Basic Genetics

The genetic code for every feature of each human is contained within the nucleus of each cell of the body. The genetic code is contained within a long string of nucleotides on a molecule called deoxyribonucleic acid (DNA). Each gene is the result of a string of DNA that contains the instructions for how to form specific proteins. These proteins are responsible for how our body functions. 

DNA codes for hundreds to thousands of genes are bundled into individual chromosomes. Chromosomes are single molecules of DNA. Chromosomes come in pairs. Therefore, each human has two copies of each gene, one on each chromosome in a pair. One chromosome in each pair comes from each parent. We have 23 chromosome pairs or 46 chromosomes in total.

One of the pairs of chromosomes are the sex chromosomes. The sex chromosomes are the X chromosome and the Y chromosome. Males have an X and a Y chromosome and females have two X chromosomes. The other 44 chromosomes are called autosomes. They are the non-sex chromosomes.

Genotype refers to the genes that we have. For example, having the gene that codes for brown eyes.

Phenotype refers to the physical expression of the genes that we have. For example, actually having brown eyes.



A person’s DNA is the result of half the genes from their mother combined with half the genes from their father.

A mother’s egg contains half her DNA, and a father’s sperm contains half his DNA. The DNA that makes up the egg or sperm is selected at random and is impossible to predict. The process of creating a gamete (egg or sperm) that contains half the genetic material of a normal cell is called meiosis.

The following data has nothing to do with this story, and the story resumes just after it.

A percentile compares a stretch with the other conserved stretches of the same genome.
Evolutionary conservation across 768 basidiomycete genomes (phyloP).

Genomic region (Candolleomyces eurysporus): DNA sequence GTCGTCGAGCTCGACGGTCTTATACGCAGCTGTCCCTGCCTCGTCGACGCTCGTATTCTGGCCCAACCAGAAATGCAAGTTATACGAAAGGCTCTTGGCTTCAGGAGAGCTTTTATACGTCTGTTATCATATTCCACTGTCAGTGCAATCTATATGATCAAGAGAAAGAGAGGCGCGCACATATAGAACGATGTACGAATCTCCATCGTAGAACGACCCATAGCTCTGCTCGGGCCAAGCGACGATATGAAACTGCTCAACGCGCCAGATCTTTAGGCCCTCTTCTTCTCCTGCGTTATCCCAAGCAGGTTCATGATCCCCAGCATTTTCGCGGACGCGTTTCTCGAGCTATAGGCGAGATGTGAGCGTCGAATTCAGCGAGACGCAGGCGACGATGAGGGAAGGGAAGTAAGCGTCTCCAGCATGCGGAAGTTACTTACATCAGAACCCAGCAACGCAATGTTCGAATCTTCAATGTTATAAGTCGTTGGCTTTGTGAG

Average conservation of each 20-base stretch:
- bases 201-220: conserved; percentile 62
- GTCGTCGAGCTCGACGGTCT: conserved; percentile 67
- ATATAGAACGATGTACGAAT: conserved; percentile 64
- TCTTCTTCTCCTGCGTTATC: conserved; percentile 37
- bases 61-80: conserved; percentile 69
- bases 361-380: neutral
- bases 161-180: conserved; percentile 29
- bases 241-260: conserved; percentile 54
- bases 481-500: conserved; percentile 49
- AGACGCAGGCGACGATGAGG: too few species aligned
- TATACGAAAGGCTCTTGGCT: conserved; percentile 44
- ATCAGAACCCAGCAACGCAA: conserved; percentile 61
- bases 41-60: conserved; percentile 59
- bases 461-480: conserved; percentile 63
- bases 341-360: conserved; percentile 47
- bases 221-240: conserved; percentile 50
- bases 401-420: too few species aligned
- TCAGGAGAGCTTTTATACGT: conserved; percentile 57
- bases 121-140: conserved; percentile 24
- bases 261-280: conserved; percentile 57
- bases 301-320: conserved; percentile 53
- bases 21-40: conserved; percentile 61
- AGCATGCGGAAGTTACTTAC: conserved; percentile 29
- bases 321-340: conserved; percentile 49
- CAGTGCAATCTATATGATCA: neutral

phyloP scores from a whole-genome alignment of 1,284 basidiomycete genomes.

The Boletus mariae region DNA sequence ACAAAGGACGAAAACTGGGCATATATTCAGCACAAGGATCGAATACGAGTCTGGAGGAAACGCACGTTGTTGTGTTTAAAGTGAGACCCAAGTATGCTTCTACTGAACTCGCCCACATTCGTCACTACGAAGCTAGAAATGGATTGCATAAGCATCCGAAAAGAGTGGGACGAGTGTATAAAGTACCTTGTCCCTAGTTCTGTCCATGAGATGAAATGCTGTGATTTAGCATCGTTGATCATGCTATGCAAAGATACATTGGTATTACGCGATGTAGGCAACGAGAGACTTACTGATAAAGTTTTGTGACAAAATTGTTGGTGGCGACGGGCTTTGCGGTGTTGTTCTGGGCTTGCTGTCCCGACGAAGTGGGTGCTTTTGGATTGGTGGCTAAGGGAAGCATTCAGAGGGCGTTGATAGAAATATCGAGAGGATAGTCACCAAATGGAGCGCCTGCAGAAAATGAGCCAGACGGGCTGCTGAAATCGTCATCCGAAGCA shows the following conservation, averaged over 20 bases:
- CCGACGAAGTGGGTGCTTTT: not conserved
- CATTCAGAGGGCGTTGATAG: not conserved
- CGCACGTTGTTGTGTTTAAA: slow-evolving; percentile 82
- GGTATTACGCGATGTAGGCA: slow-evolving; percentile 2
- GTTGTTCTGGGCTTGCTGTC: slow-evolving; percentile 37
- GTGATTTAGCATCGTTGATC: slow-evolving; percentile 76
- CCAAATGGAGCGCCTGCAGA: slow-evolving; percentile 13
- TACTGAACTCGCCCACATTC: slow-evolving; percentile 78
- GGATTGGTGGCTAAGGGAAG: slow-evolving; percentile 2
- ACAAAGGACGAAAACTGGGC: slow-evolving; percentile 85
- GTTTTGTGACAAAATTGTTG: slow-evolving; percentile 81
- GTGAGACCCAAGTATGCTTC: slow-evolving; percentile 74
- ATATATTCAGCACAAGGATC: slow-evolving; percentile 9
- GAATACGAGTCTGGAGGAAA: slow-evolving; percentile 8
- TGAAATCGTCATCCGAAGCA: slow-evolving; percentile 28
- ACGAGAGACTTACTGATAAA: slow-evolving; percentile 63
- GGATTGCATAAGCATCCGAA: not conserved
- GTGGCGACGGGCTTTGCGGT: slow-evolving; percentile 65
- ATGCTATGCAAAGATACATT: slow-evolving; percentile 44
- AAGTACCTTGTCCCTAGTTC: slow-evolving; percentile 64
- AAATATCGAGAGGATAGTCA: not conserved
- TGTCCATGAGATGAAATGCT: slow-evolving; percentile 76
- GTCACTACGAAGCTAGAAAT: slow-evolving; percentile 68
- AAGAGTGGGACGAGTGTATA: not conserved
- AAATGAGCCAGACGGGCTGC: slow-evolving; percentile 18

Dominant versus Recessive Genes

When there is a single gene that codes for a physical feature, the phenotype is the result of the combination of the two genes (one on each chromosome). Some genes are more dominant than others, and the phenotype will reflect the more dominant gene. This is called Mendelian inheritance.

Genes that are more dominant over other genes are known as dominant, and genes that aren’t expressed when paired with more dominant genes are called recessive.

Consider a very simplistic example, the genetic inheritance of eye colour. If the mother passes on the gene for brown eyes and the father passes on the gene for blue eyes, the child will have one gene for each eye colour. If the gene for brown eyes is more dominant, the child will have brown eyes. The gene for brown eyes overpowers the gene for blue eyes. In order for the child to have blue eyes, they would need two copies of the gene for blue eyes, one from their mother and one from their father. In this example, the gene for blue eyes would be described as “recessive”.

(The genes for eye colour are not as simple as the example above, but this does provide a useful illustration to help us understand the topic.)


Last updated January 2020
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